Continuing around the headlands you will arrive at the Cornish fishing village of Polperro. Wander past the small harbour and through the narrow streets lined with whitewashed cottages with colourful flower boxes adorning the window shutters, cosy cafes and interesting craft shops. Just before reaching your final destination you arrive in Polruan – a very old fishing village with a long history of boat building. Before taking the ferry over to Fowey, you may wish to visit the Blockhouse. There are two of these, the other sitting opposite on the banks of the estuary in Fowey. Built at the end of the 14th-century to protect the harbour from pirates and the French, the blockhouses were strategically designed so a chain could be pulled up between them across the river to stop vessels entering the harbour.
Fowey is located in an Area of Outstanding Beauty and sailing enthusiasts and tourists alike enjoy the spectacular backdrop that surrounds the harbour. Cornwall and in particular Fowey, has been a source of inspiration for authors such as Daphne du Maurier and Kenneth Grahame.
Fowey to Lanivet (25km, 7-8 hours)
- Total ascent: 287m
Walking out of Fowey today, you will take the SWCP along the estuary to Readymoney Cove and the start of The Saints Way. Also known as the ‘Drovers’ Way’, this cross-country route originates from a time when Welsh and Irish drovers and traders sought a safer route to sailing the treacherous Land’s End waters. Christian missionaries and pilgrims possibly used these ancient pathways during The Dark and Middle Ages en route to Rome, Santiago de Compostela and the Holy Land. From Readymoney Cove, The Saints Way takes you through tranquil woods before continuing on country lanes and more lush green forest sections. Old slate stiles and steps propel you into vibrant green fields, past run-down, character-filled farms & barns.
As you head towards Luxulyan, there is an option to take a detour to the Treffry Viaduct. Built in 1839-1842 and made up of 10 arches, it is the longest in Britain. It was an important transport infrastructure for the china clay industry up until the early 20th-century. From Luxulyan church, you will make your way on peaceful forest trails takes and boulder-strewn fields to Helman Tor Gate then along country roads towards Lanivet, the geographical centre of Cornwall.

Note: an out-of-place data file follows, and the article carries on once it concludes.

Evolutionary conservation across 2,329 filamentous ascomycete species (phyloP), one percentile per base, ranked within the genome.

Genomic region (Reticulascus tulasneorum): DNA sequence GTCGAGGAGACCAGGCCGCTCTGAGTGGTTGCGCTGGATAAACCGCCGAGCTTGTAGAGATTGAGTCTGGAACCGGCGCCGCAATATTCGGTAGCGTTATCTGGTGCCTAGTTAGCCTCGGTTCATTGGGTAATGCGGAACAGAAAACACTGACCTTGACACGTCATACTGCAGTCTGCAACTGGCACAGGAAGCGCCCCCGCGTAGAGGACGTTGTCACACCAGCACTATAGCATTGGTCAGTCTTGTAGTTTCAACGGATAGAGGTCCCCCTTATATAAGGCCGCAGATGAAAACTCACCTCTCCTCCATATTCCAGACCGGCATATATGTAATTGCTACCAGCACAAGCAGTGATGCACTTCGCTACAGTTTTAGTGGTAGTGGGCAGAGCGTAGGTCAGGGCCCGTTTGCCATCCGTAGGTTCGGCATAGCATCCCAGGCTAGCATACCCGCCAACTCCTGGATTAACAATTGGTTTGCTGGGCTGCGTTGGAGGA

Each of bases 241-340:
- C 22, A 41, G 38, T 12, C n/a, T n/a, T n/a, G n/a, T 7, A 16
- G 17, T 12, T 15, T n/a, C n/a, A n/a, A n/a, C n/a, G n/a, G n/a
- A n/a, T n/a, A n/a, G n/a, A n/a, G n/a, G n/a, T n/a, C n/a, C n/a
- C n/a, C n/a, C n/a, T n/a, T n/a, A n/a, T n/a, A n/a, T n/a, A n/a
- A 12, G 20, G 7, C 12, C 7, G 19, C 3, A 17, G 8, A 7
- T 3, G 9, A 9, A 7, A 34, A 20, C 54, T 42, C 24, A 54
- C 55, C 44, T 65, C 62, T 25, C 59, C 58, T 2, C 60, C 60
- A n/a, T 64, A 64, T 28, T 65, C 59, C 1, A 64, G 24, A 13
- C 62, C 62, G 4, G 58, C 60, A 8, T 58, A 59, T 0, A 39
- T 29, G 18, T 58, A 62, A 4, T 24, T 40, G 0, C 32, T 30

You will see a number of Celtic crosses today. The first two are located at Tregaminion Chapel (1813) but originally stood beside The Saints Way. Keep an eye out for 3 more Celtic Crosses along the country roads leading to Lanivet as well as a further 10 located in the Lanivet parish and an additional 2 in the churchyard, indicating the importance of Lanivet in Celtic times.
Lanivet to Padstow (23km, 7 hours)
- Total ascent: 230m
The trail begins today at Lanivet Church and takes you along narrow roads out of the village. Much of the walk is along narrow country lanes and fields peppered with cows and black-faced sheep. You will cross or walk alongside several small streams and through sheltered sections of woods. There are spectacular 360-degree views from high on the hills as you make your way towards St Breock Downs. Wind farms dominate the panorama making the most of the high winds sweeping across the countryside.
Keep your eye out for the two ‘standing stones’ at St Breock Downs, one of which dates back to the Bronze Age. An ancient settlement was once established around this area and the stones have been used as meeting places since medieval times.
On arrival at the small but quaint town of Little Petherick, you make a turn off to continue the trail that takes you alongside the estuary to Padstow.
Rest day Padstow
Long established as a thriving fishing village, Padstow is still a working port today with fisherman providing fresh seafood to the local restaurants which have become a major drawcard of the town. The arrival of celebrity chef owned restaurants elevated the town and region to a popular foodie destination. Padstow is also home to the infamous ‘Doom Bar’, a sandbar at the mouth of the Camel Estuary that has caused over 600 shipwrecks, supposedly the result of a mermaid’s curse. Padstow was introduced to tourism with the development of the ‘Atlantic Express’ railway in 1899 from London to Padstow and hasnt looked back since.
Today is free to explore and there are a number of activities you can choose from; Cycle along the Camel Trail, a beautiful route that meanders through the Cornish countryside alongside a disused railway line, or perhaps take a ferry over to ‘Rock’ (a.k.a Little Chelsea) a hip place to be seen by the young and posh from London. Alternatively, pop into the Padstow Museum for an insight into the history of Padstow over the past 200 years, before relaxing with a pint at a beachside bar overlooking the hustle and bustle of harbour life.
Padstow to Porthcothan (21.5km, 6 hours)
- Total ascent: 770m